Project Austin is recreating the abandoned Microsoft Courier tablet's note taking software. What is really interesting, however, is that this is a show case for modern C++ as envisaged by Microsoft.
The project is being documented in a very readable way on the Visual C++ Blog and this is where you will find the fine detail. The project uses WinRT and hence the term "modern" C++ also applies to the type of app being created.
The idea is to create a free flowing notebook that works as if it was paper and pen.
"Austin is a digital note-taking app for Windows 8. You can add pages to your notebook, delete them, or move them around. You can use digital ink to write or draw things on those pages. You can add photos from your computer, from SkyDrive, or directly from your computer's camera. You can share the notes you create to other Windows 8 apps such as e-mail or SkyDrive."
You can see it in action in the video:
What is interesting about this application, from the programmer's point of view, is that it makes use of the new features in Visual Studio 2012 - automatic code vectorization and C++ AMP. It therefore raises the question, what can parallelization bring to a graphics app? This appears to be a lot in theory - but at what cost?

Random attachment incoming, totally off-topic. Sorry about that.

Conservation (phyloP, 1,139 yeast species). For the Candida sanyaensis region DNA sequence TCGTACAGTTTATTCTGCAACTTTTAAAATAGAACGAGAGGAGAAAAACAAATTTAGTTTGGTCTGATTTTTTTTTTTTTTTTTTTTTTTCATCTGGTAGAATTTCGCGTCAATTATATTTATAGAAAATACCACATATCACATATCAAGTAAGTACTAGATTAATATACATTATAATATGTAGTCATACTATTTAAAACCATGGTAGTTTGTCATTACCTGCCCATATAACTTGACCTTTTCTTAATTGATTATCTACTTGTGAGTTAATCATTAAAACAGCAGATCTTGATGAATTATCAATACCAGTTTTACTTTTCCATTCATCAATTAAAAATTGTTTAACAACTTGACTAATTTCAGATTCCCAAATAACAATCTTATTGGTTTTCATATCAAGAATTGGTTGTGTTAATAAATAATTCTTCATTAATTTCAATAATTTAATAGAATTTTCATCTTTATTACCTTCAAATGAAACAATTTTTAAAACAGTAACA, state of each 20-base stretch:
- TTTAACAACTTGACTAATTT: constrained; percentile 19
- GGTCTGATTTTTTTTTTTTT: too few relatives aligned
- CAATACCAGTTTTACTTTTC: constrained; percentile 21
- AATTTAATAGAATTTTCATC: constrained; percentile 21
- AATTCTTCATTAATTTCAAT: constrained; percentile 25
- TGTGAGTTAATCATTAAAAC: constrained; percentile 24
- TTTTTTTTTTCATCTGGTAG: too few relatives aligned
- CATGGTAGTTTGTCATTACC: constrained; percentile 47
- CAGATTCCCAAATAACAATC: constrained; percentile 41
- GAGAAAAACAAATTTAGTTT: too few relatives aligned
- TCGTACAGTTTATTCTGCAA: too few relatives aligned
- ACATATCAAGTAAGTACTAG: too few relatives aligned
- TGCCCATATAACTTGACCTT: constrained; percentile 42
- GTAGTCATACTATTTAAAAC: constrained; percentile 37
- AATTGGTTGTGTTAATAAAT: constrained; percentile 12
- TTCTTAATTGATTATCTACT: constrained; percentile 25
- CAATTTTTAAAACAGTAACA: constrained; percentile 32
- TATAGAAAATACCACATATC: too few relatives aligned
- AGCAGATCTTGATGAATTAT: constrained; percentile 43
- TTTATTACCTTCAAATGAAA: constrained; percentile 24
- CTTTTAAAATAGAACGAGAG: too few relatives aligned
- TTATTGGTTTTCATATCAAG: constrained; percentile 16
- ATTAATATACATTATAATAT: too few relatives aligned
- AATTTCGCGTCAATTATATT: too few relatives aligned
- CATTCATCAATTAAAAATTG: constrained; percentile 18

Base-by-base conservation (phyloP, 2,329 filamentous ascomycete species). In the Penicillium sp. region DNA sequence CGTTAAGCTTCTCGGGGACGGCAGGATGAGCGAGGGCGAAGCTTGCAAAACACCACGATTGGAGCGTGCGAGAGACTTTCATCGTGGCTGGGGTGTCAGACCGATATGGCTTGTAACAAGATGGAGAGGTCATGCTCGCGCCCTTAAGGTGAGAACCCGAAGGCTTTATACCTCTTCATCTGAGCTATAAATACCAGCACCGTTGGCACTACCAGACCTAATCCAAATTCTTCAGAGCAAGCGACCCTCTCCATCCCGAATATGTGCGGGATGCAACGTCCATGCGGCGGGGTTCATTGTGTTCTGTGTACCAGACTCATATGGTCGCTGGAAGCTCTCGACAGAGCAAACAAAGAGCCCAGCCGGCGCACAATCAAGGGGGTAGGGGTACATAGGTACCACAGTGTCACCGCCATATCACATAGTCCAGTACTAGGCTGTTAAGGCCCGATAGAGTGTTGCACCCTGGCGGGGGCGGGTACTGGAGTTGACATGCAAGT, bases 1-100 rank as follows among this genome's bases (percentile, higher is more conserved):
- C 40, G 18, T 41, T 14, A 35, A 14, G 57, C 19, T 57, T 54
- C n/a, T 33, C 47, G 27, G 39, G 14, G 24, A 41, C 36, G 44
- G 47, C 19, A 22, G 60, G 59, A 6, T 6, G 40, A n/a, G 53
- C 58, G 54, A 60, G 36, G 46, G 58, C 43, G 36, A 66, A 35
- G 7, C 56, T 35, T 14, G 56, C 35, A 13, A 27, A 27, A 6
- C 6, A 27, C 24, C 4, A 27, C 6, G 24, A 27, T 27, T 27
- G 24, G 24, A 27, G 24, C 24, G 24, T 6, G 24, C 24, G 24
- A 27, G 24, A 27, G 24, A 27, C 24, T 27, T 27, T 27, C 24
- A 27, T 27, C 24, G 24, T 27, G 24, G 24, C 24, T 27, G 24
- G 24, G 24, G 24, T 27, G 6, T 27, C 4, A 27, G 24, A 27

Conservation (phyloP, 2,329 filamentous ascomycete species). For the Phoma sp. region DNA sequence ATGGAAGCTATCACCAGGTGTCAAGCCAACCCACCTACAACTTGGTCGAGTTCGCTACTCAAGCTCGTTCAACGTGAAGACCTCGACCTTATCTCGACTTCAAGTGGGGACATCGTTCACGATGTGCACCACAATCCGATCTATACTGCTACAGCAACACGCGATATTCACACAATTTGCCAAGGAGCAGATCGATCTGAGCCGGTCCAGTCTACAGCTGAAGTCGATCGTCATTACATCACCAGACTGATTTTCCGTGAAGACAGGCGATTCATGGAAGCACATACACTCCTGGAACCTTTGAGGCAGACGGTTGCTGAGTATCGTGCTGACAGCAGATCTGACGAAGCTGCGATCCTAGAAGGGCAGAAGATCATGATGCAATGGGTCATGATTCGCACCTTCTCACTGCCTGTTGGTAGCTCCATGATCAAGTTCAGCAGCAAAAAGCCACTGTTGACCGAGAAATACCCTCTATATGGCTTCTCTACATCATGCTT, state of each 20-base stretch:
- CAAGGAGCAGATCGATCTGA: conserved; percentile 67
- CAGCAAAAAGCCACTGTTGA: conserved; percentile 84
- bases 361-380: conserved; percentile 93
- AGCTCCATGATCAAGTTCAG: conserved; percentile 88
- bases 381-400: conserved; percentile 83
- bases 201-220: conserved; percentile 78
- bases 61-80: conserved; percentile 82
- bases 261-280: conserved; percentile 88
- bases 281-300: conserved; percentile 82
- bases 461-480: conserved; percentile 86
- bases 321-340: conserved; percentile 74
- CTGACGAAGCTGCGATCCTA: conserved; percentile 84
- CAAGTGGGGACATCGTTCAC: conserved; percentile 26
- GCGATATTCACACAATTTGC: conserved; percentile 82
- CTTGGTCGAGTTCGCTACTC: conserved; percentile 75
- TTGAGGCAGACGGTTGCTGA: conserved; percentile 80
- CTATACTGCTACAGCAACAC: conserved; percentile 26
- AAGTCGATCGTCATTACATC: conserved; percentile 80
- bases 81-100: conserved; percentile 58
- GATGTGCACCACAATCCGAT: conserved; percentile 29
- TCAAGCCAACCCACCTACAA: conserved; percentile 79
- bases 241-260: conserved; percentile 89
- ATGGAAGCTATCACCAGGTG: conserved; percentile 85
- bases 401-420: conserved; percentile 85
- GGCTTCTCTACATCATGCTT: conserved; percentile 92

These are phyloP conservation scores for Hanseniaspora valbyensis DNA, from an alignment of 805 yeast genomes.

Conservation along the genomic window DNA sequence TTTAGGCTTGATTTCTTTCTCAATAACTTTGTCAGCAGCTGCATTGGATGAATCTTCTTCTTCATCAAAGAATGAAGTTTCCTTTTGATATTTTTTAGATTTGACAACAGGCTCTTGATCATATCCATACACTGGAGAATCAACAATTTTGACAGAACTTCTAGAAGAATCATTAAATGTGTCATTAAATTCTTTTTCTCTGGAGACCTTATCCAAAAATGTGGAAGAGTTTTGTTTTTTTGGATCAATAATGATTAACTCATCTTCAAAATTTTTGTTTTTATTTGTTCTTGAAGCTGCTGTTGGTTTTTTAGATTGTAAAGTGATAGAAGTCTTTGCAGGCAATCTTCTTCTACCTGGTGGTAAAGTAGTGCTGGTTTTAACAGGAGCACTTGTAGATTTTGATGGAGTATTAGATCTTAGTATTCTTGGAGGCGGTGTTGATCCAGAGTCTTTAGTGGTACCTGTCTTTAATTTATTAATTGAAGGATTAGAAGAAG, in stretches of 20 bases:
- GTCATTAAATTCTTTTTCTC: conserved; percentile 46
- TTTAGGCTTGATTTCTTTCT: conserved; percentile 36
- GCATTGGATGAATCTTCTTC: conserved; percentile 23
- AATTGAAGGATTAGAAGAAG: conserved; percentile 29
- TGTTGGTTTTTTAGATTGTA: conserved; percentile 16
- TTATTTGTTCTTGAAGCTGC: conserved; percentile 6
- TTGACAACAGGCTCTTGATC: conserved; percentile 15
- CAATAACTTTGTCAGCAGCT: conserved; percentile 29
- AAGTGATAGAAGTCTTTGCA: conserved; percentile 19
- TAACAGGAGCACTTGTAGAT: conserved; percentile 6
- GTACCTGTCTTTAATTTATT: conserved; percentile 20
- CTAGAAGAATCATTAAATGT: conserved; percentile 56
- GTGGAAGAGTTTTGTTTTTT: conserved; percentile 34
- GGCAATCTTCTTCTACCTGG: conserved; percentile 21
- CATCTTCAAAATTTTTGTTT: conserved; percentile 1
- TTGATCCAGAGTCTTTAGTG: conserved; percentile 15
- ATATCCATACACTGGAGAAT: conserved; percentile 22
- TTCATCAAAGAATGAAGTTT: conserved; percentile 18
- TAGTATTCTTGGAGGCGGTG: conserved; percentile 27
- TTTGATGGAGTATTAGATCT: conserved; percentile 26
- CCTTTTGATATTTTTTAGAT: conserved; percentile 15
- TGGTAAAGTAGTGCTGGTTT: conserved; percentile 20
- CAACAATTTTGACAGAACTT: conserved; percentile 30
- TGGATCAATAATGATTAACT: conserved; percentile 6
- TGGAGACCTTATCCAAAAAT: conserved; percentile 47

The app is based on using DirectX for the graphics and, even though the scene is essentially a 2D page, it is represented in a full 3D space. The UI is, of course, constructed using XAML. Of particular interest is the way that the pen strokes are rendered using a 2D mesh rather than a bitmap, say. Interestingly, the original intent was to create a geometry shader to handle the mesh but, for now at least, it is processed by the CPU and handed on to the GPU for rendering.
At the moment the only part of the system that uses C++ AMP is the pager turn animation, but the claimed speed increase is sufficient to make it attractive to convert other pats of the system to it.
You can download the code from CodePlex and play with it. At the moment there is no word of whether or not this will turn into a real app available for end users on Windows 8 or WinRT, but it would be a shame for so much work not to reach a wider audience.
In the meantime stay tuned to the C++ Blog to follow the rest of the explanation.